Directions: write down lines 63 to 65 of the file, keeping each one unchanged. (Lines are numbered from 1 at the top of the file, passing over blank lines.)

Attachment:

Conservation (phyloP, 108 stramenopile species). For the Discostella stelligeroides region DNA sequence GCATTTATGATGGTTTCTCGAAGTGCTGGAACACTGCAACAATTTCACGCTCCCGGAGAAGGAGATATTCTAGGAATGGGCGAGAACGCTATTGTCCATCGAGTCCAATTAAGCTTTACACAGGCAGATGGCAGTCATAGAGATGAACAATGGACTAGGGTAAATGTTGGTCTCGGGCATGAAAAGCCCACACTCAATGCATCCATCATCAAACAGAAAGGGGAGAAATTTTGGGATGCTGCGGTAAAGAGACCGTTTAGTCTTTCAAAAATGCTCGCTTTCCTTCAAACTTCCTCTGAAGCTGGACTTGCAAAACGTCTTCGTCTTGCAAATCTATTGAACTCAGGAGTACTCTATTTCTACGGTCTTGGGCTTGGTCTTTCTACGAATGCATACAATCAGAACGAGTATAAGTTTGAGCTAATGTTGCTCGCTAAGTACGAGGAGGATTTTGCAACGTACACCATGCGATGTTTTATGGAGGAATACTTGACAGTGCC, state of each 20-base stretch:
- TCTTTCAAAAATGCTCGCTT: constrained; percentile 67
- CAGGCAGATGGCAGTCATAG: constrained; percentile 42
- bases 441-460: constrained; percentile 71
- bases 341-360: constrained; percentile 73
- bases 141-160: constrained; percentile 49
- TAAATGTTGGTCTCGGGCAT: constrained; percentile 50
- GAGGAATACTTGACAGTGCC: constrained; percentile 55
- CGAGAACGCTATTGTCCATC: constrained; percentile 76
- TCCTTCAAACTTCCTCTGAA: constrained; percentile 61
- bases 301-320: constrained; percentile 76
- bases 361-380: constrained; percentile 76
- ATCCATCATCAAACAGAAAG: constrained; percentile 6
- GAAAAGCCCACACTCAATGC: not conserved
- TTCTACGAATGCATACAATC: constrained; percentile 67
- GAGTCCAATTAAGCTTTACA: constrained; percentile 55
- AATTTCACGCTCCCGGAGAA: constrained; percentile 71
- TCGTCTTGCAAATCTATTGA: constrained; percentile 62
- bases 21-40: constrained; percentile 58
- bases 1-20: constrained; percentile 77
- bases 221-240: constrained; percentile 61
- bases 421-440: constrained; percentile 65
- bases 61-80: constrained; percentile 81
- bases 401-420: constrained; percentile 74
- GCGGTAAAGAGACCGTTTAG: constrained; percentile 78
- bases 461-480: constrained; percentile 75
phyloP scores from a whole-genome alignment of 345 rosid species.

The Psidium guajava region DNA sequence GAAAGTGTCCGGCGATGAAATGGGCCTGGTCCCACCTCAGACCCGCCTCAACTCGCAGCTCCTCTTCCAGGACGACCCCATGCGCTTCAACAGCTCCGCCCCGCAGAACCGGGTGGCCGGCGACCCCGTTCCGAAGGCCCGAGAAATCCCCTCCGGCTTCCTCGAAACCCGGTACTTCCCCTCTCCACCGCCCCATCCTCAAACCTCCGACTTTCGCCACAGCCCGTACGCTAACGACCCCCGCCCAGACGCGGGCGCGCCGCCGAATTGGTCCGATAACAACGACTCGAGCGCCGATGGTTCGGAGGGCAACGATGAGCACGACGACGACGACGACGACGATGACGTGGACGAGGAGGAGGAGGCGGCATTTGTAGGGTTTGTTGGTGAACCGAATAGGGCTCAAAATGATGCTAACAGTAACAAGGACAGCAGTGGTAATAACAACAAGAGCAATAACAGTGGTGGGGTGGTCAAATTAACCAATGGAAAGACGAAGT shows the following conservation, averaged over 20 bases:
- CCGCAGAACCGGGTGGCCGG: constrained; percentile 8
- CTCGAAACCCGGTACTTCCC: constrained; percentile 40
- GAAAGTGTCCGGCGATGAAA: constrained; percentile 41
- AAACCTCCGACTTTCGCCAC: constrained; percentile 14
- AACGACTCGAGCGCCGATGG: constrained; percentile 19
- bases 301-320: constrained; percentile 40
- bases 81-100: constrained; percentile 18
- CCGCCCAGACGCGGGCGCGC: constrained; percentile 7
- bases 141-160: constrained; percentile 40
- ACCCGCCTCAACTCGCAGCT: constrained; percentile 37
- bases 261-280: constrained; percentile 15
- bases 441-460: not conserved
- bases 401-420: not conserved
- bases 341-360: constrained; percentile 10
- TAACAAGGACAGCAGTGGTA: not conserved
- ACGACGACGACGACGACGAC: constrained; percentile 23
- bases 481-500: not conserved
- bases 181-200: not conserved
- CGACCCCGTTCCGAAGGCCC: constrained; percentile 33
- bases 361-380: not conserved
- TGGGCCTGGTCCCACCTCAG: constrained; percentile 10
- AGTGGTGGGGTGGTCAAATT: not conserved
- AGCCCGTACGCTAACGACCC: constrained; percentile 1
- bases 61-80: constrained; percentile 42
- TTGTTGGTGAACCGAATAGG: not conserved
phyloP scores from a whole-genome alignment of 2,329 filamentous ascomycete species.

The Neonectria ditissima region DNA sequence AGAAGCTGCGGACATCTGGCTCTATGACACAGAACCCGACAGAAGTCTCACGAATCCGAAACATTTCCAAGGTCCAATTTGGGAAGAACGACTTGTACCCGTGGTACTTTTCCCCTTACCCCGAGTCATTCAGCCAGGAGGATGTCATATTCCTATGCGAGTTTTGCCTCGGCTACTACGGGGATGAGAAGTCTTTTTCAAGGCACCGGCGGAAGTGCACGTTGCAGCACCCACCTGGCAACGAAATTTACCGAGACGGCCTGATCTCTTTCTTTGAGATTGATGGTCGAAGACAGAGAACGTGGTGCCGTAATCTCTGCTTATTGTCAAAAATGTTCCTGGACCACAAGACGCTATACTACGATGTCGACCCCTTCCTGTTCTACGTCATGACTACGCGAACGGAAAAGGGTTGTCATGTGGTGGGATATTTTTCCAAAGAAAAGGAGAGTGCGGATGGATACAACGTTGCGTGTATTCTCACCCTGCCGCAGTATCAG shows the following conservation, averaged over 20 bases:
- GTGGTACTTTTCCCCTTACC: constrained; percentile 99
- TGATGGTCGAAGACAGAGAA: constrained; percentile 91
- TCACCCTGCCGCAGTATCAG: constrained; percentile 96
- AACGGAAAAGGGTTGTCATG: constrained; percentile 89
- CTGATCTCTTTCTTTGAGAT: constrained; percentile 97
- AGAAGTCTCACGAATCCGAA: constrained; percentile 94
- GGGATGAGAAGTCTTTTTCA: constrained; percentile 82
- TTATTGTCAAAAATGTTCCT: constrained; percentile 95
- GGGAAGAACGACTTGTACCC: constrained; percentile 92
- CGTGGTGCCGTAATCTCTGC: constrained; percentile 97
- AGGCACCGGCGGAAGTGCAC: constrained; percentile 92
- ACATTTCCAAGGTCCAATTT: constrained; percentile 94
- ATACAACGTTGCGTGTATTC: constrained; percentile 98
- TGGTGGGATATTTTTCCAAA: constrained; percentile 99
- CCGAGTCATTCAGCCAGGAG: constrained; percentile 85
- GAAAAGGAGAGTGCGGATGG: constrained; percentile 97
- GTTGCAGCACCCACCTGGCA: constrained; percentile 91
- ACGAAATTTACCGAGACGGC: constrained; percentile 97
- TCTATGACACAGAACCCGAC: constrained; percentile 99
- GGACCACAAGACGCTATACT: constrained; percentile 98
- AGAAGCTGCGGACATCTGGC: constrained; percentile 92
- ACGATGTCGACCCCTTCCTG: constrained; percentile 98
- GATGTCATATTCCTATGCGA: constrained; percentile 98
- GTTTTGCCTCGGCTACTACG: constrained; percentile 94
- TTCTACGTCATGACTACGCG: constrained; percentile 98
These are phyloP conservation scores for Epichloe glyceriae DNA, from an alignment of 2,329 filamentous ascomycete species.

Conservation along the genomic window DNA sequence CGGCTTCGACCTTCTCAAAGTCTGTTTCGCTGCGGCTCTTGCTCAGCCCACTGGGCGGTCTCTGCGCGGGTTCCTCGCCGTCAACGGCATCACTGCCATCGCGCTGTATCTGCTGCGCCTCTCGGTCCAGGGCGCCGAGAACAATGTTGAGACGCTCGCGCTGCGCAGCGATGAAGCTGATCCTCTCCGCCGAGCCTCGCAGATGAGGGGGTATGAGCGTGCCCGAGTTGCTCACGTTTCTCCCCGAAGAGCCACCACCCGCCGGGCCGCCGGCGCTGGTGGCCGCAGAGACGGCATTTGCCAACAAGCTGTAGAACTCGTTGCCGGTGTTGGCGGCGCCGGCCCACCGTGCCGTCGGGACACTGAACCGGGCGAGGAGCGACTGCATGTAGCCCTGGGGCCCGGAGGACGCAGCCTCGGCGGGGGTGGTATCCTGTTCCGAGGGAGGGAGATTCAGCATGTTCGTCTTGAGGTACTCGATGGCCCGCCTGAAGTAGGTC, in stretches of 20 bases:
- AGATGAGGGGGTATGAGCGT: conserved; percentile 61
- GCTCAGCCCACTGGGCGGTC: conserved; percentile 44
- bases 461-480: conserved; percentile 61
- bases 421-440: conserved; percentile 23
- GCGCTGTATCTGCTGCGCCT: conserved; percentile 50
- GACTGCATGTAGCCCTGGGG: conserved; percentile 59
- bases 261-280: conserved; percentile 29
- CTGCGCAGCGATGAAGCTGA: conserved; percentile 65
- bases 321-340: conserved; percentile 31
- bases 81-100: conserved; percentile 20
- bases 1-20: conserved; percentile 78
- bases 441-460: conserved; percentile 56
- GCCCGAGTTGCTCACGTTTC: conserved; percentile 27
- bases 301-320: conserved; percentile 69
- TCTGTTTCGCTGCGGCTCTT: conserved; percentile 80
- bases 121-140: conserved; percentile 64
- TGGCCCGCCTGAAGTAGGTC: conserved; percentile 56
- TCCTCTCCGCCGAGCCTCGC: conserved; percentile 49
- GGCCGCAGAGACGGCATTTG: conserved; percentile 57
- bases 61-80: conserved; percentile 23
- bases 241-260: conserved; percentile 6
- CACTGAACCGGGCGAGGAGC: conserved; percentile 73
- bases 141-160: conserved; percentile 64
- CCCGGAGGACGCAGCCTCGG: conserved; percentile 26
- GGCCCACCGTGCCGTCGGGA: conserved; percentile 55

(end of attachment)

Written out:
- TTATTGTCAAAAATGTTCCT: constrained; percentile 95
- GGGAAGAACGACTTGTACCC: constrained; percentile 92
- CGTGGTGCCGTAATCTCTGC: constrained; percentile 97